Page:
Gorbachev had become heavily invested in the success of normalizing relations with China -- it was the only major accomplishment of his Asia policy -- and he simply could not afford to criticize Beijing for killing hundreds of students. He believed that China's international isolation and Western sanctions after Tiananmen offered an excellent opportunity for forging closer links with the Chinese and bringing them into a "strategic triangle" with India and the USSR.

This triangle idea was Gorbachev's longstanding dream -- a means of claiming Soviet leadership in Asia at the expense of the United States. But it never seemed to work.

Tiananmen gave Gorbachev hope. On July 15, he told Rajiv Gandhi, then-prime minister of India: "I think China will not distance itself from us and from you as a consequence of the latest events. They were grateful for our measured response, and, perhaps now they will value more their relations with us and with you.... Do you remember how we talked about a 'triangle?'" Gorbachev followed these comments with criticism of the George H. W. Bush administration, which, he said, wished them all -- Moscow, Beijing, New Delhi -- something "even worse" than Tiananmen.

"Something even worse" was already happening in Eastern Europe -- Communist regimes were folding one after another. Solidarity had won elections in Poland, large-scale protests had erupted in Czechoslovakia, political dialogue had led to democratization in Hungary, and East Germany and Romania were headed towards collapse.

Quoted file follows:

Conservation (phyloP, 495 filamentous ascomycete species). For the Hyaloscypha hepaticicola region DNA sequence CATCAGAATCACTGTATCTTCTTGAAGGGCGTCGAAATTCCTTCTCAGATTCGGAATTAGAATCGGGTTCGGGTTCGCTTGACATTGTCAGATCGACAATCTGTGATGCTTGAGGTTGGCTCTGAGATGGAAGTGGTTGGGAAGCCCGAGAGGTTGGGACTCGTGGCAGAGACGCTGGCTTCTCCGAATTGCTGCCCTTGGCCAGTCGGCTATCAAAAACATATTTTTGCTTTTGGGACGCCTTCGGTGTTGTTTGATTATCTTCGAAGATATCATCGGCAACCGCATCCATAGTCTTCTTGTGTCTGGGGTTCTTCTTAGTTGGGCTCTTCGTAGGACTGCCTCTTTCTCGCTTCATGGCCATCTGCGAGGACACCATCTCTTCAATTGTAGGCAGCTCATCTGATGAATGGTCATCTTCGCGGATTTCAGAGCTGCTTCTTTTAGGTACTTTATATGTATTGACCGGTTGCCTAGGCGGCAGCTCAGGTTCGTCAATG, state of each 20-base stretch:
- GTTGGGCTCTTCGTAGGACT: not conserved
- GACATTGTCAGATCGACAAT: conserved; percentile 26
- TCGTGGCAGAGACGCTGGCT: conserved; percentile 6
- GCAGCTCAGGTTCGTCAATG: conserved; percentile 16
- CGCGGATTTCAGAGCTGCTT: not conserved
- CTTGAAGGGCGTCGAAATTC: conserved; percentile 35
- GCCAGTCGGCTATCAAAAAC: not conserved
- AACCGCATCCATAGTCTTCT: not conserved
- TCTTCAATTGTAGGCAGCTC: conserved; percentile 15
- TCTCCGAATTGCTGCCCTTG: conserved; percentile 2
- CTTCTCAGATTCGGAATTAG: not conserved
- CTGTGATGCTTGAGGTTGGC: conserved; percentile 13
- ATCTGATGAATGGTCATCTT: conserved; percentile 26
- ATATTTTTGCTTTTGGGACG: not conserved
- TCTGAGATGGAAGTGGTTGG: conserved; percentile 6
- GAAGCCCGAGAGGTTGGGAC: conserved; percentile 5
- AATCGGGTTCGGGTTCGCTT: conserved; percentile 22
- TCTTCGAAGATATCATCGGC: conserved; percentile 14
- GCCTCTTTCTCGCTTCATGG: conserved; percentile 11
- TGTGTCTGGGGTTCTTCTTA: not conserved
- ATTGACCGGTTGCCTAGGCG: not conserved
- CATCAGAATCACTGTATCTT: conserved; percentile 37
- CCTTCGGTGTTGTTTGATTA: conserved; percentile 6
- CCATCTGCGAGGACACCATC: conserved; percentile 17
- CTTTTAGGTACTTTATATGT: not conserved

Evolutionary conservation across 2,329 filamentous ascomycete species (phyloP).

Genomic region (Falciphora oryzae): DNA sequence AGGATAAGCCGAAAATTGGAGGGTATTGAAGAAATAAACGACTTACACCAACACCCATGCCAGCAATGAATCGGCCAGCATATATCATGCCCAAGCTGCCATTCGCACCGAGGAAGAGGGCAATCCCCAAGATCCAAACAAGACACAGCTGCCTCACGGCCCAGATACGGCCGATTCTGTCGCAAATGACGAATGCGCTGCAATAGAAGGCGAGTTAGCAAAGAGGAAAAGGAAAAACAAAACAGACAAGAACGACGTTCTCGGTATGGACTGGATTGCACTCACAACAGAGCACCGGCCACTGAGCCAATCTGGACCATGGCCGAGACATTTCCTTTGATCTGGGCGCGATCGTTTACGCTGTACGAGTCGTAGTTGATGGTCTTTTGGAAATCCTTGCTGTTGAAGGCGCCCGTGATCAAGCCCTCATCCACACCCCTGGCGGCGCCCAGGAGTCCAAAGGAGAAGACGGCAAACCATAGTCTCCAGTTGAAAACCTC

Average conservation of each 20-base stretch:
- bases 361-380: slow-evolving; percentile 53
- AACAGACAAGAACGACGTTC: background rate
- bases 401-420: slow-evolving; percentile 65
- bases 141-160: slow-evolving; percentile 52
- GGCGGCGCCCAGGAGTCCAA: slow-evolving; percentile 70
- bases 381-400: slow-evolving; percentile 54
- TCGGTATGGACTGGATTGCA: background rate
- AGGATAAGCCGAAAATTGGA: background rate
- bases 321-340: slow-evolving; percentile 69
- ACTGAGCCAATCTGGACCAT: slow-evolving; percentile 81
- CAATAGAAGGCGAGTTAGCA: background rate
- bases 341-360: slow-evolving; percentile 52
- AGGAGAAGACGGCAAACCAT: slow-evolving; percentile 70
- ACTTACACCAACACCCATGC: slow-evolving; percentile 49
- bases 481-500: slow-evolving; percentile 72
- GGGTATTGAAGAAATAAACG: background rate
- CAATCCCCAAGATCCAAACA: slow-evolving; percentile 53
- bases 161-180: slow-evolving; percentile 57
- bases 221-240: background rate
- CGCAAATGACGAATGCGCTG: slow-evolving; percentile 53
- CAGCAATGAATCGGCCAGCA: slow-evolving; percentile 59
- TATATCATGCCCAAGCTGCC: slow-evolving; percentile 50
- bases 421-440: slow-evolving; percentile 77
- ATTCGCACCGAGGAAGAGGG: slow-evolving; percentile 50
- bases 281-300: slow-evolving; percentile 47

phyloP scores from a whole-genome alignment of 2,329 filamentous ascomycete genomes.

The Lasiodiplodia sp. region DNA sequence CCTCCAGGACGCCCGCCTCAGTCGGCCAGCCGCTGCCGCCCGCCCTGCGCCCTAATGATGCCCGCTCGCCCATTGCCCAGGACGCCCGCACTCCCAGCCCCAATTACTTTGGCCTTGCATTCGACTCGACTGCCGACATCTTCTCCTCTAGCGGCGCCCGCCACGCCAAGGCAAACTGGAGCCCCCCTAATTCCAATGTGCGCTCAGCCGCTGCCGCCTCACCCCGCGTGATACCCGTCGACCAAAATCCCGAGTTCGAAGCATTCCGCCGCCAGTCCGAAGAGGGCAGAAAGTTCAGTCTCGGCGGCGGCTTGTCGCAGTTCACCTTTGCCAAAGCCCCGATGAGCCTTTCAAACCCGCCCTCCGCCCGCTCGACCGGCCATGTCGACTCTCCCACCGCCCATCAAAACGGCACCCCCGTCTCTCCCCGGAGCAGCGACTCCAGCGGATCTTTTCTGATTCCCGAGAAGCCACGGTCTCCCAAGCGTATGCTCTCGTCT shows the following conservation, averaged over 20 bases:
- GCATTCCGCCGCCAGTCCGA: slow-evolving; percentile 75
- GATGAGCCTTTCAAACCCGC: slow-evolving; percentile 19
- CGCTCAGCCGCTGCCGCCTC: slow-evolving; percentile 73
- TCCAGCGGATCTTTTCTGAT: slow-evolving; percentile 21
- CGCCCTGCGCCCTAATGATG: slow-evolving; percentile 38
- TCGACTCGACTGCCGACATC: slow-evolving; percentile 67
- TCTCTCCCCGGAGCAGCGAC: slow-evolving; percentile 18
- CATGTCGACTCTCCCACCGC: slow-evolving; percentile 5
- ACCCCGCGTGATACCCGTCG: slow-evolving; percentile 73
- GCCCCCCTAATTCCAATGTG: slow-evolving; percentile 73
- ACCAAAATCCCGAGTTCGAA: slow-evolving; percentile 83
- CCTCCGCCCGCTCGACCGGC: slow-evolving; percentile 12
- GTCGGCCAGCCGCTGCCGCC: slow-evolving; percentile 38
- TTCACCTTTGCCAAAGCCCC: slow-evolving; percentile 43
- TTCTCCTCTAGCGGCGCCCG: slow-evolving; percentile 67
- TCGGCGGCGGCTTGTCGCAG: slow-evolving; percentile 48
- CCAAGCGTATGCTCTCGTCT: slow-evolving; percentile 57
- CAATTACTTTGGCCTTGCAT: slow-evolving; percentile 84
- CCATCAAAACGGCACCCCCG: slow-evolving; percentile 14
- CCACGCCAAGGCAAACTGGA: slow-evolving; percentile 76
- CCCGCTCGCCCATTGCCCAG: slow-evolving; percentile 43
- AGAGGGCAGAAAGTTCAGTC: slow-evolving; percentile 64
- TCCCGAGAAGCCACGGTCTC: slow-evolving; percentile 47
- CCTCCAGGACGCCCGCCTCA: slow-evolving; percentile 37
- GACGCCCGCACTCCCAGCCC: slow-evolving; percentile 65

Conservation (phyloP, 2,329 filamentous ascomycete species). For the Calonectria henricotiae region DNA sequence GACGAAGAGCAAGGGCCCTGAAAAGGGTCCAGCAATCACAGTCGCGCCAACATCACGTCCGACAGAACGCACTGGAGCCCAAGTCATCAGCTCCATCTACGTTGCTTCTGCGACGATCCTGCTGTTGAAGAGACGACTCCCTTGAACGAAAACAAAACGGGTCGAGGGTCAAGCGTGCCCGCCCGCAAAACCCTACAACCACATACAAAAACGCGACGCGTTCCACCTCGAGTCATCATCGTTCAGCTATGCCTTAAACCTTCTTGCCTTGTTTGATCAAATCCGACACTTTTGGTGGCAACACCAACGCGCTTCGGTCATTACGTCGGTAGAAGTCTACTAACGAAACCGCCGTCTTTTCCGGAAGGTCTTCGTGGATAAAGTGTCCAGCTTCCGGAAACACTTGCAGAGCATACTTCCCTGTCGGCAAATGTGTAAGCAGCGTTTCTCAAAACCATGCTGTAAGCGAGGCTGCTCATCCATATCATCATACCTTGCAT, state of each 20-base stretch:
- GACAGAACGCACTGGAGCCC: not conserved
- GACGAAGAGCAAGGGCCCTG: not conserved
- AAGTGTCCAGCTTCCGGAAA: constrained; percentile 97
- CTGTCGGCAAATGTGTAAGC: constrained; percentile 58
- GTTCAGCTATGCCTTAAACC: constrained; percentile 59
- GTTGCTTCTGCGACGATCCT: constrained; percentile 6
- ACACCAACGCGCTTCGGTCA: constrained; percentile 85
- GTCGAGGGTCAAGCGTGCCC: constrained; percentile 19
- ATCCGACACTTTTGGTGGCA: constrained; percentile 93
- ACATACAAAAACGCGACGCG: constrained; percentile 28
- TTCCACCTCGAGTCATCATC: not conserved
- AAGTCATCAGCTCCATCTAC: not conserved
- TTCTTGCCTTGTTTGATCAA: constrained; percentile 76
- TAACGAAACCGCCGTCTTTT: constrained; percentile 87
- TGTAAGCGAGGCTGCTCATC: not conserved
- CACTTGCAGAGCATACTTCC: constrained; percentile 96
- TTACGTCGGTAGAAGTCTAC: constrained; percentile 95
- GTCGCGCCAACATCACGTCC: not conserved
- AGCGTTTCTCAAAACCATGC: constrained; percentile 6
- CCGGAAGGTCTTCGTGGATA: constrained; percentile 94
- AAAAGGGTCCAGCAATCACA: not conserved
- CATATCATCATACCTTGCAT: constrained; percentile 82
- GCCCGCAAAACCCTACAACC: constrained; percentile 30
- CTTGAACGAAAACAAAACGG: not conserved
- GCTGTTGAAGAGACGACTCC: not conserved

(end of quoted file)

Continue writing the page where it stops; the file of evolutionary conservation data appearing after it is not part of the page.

In this context, Gorbachev began to change his views of Tiananmen. It was not an atrocity of a struggling regime but a necessary cost of maintaining stability. On Oct. 4, 1989, reacting to a report by Politburo member Anatoly Lukyanov that deaths at Tiananmen topped 3,000, the Soviet leader appeared unperturbed. "We must be realists," he said. "They, like us, have to hold on. Three thousand.... So what?"

In the end, the Chinese Communists were among the few who were able to "hold on." On Nov. 9, the Wall fell in Berlin. In December, Nicolae Ceausescu was toppled in Romania despite eleventh-hour counseling by China's then-security czar, Qiao Shi, on how to manage public protests. Images of Ceausescu's bullet-riddled corpse made headlines in the international media and left an indelible impression on China's leaders, who spent years thinking that the crackdown at Tiananmen had saved them from a similar fate.